WASHINGTON, D.C. – Yesterday, ten members of the President’s Advisory Commission on Asian Americans and Pacific Islanders submitted their resignations to President Trump. This move comes less than a month after the resignation of six other Commissioners, who resigned on January 20, 2017, despite having terms that do not officially end until September 30, 2017. Congresswoman Judy Chu (CA-27), Chair of the Congressional Asian Pacific American Caucus (CAPAC), released the following statement:
Washington, DC.— Congressmembers Judy Chu (CA-27) and Tom Marino (PA-10) reintroduced the Copyright Office for the Digital Economy Act or the CODE Act. The CODE Act makes several improvements to the copyright office that reflect a consensus across various industries and public interest groups.
These improvements include:
Washington, DC – Rep. Judy Chu (CA-27) released the following statement in commemoration of Fred Korematsu Day:
Washington, DC – Today, it was reported that the Department of Homeland Security (DHS) is removing regulations pertaining to the National Security Entry-Exit Registration Systems (NSEERS) program, starting tomorrow. The NSEERS program was created after the September 11th attacks as a way to track travelers to and from specific countries.
Washington, DC – Today, Reps. Judy Chu (CA-27) and Lamar Smith (TX-21) introduced the Fairness for American Small Creators Act, a bill to create a small claims system within the Copyright Office. The small claims system is intended to help individual artists and creators more easily pursue copyright infringement claims, many of which of are for $3,000 or less. Rep. Chu is the founder and co-chair of the Creative Rights Caucus and serves with Rep.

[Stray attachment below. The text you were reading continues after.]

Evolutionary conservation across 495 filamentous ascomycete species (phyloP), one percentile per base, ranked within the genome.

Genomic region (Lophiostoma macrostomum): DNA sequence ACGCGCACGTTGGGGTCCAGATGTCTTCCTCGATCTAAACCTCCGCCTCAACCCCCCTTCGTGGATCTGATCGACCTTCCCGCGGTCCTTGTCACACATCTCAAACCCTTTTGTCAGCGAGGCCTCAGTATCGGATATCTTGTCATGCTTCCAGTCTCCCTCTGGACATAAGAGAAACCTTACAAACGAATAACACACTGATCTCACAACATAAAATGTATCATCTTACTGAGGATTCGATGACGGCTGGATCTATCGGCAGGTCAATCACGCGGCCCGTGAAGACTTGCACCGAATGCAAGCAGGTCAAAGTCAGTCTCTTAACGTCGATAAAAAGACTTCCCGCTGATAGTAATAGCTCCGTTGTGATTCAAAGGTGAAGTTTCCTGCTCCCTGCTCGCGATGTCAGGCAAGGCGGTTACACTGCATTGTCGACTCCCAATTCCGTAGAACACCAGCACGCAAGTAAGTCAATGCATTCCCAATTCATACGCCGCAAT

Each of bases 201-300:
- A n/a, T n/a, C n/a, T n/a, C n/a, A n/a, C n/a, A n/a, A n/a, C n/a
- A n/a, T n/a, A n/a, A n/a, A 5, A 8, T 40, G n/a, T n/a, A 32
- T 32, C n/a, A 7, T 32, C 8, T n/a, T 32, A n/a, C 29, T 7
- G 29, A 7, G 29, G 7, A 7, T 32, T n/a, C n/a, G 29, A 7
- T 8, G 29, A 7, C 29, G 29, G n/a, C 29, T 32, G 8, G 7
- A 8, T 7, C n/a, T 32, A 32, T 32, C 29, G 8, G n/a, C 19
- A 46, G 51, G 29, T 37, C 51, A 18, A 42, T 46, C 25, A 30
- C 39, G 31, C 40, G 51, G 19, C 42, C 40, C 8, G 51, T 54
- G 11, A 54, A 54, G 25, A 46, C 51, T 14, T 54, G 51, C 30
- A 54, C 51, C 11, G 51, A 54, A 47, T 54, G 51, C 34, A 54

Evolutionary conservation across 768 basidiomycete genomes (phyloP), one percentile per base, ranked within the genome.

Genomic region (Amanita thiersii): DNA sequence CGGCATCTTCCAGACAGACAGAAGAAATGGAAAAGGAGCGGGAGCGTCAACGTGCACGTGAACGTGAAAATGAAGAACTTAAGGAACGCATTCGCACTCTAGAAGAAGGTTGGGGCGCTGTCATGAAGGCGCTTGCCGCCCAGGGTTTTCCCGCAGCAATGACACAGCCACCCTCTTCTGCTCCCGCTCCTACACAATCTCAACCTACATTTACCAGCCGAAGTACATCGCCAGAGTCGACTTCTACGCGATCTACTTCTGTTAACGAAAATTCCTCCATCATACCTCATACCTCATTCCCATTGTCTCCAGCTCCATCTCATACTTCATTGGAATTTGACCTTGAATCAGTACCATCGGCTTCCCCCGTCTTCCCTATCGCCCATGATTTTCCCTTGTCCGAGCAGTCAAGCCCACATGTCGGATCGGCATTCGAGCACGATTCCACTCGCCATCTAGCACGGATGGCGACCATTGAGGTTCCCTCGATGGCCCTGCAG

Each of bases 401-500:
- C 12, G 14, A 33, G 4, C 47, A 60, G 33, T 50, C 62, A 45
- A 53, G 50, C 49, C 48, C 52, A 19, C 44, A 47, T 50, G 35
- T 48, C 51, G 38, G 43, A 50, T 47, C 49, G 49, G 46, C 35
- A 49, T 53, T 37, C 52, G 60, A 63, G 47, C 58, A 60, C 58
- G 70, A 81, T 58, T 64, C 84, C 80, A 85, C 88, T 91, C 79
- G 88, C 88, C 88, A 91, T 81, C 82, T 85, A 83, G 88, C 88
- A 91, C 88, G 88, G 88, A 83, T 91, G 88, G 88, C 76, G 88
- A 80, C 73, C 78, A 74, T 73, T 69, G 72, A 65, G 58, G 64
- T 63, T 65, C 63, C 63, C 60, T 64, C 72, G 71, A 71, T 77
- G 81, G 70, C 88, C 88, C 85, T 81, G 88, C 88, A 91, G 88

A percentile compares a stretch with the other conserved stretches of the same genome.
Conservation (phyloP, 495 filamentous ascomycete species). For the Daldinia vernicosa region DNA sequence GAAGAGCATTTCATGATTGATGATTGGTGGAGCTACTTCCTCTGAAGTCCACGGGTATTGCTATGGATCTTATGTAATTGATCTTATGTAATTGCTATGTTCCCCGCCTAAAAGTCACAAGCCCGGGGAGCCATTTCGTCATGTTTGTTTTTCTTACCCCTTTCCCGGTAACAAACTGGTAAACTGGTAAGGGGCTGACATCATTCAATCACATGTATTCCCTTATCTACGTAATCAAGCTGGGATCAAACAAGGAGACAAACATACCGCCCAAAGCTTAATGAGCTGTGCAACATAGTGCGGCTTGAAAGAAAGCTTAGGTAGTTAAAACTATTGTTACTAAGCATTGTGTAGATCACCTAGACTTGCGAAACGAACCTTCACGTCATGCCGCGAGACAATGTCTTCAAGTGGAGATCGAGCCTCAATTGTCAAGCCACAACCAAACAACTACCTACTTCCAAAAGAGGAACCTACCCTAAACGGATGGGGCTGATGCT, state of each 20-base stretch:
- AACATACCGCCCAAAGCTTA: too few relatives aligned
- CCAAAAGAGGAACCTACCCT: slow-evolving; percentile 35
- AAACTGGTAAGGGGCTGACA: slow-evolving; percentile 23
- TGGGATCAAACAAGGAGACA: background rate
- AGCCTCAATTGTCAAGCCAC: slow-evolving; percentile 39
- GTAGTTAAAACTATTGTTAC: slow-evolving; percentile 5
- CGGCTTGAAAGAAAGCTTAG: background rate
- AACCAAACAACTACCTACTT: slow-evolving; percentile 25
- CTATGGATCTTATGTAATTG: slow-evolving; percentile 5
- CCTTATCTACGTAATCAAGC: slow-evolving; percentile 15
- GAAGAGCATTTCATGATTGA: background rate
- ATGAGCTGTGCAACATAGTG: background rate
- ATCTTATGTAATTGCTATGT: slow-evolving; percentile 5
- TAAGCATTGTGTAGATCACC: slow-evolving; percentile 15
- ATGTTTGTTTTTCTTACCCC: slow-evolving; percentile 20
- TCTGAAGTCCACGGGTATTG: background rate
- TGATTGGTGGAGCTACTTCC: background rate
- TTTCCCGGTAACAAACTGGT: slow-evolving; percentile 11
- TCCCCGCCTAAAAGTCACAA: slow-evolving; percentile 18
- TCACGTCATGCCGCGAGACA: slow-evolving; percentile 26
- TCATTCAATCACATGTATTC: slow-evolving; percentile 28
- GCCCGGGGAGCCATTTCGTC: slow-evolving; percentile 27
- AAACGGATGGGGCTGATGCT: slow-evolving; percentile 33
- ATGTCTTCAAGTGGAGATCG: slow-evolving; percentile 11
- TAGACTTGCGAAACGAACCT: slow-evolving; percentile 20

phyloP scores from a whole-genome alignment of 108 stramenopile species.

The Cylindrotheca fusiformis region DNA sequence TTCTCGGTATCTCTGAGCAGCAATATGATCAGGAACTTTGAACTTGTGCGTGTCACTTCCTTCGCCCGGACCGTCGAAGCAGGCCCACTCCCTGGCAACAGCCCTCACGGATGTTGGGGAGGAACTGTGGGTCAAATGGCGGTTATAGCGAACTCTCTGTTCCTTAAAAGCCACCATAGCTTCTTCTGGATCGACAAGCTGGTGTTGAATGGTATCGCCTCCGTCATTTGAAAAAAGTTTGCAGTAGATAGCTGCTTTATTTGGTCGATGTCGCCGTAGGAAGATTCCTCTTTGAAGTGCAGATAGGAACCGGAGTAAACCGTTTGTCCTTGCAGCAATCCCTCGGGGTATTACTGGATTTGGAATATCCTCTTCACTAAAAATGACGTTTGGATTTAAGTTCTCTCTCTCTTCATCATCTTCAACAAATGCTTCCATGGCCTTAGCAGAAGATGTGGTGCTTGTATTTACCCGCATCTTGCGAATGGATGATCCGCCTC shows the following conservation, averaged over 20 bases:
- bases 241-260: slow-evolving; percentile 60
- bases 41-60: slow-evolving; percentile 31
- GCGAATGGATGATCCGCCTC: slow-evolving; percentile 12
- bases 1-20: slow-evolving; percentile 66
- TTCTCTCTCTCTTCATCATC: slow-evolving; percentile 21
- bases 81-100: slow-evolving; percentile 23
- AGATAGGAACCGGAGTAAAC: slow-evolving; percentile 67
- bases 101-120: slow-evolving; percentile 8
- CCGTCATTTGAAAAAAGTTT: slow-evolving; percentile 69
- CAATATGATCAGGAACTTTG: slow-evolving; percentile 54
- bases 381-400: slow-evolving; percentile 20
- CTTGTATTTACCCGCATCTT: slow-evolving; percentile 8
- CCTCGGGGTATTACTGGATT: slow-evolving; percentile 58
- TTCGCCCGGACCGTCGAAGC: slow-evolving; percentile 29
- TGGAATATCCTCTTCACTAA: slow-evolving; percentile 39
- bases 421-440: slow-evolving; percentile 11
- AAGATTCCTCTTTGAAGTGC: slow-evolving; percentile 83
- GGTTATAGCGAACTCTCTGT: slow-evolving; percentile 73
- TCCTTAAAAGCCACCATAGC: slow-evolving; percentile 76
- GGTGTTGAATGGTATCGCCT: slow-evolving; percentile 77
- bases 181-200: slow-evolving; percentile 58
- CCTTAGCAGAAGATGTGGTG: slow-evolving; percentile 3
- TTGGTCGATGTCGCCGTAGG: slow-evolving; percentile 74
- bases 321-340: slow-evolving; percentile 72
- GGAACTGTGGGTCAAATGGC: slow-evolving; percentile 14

Washington, DC – Today, Rep. Judy Chu (CA-27) released the following statement condemning comments by supporters of President-elect Trump who cite Japanese American internment camps as a “precedent” for the creation of a Muslim registry:
Accomplishments During the 114th Congress (2014-2016)
Bringing more federal resources to the San Gabriel Valley is one of my top priorities. This is why I partner with federal agencies to ensure that we have access to federal programs and funding that could benefit our region. I am proud to have worked with these agencies and the President’s Administration on the following initiatives.
Washington, DC – On Monday, Fox News’ ‘The O’Reilly Factor” aired a segment by Jesse Watters who visited New York City’s Chinatown neighborhood to interview Chinese American voters on the presidential election. The segment repeatedly made Asian Americans the butt of the joke and drew widespread criticism. Rep. Judy Chu (CA-27), Chair of the Congressional Asian Pacific American Caucus (CAPAC), released the following statement:
“I wanted to make sure people understood the wonderful tradition of heads covered, shoes off and sharing a meal,” California Democratic Rep. Judy Chu said on why she co-founded the American Sikh Congressional Caucus in 2013.
"It is very important that California apply for this historic grant from the U.S. Department of Education, given the large and diverse Asian American and Pacific Islander (AAPI) population in our state," Rep. Judy Chu, chair of CAPAC, told NBC News. "Statistics show a stark difference in educational attainment among certain AAPI subgroups, especially students in the Southeast Asian and Native Hawaiian and Pacific Islander communities.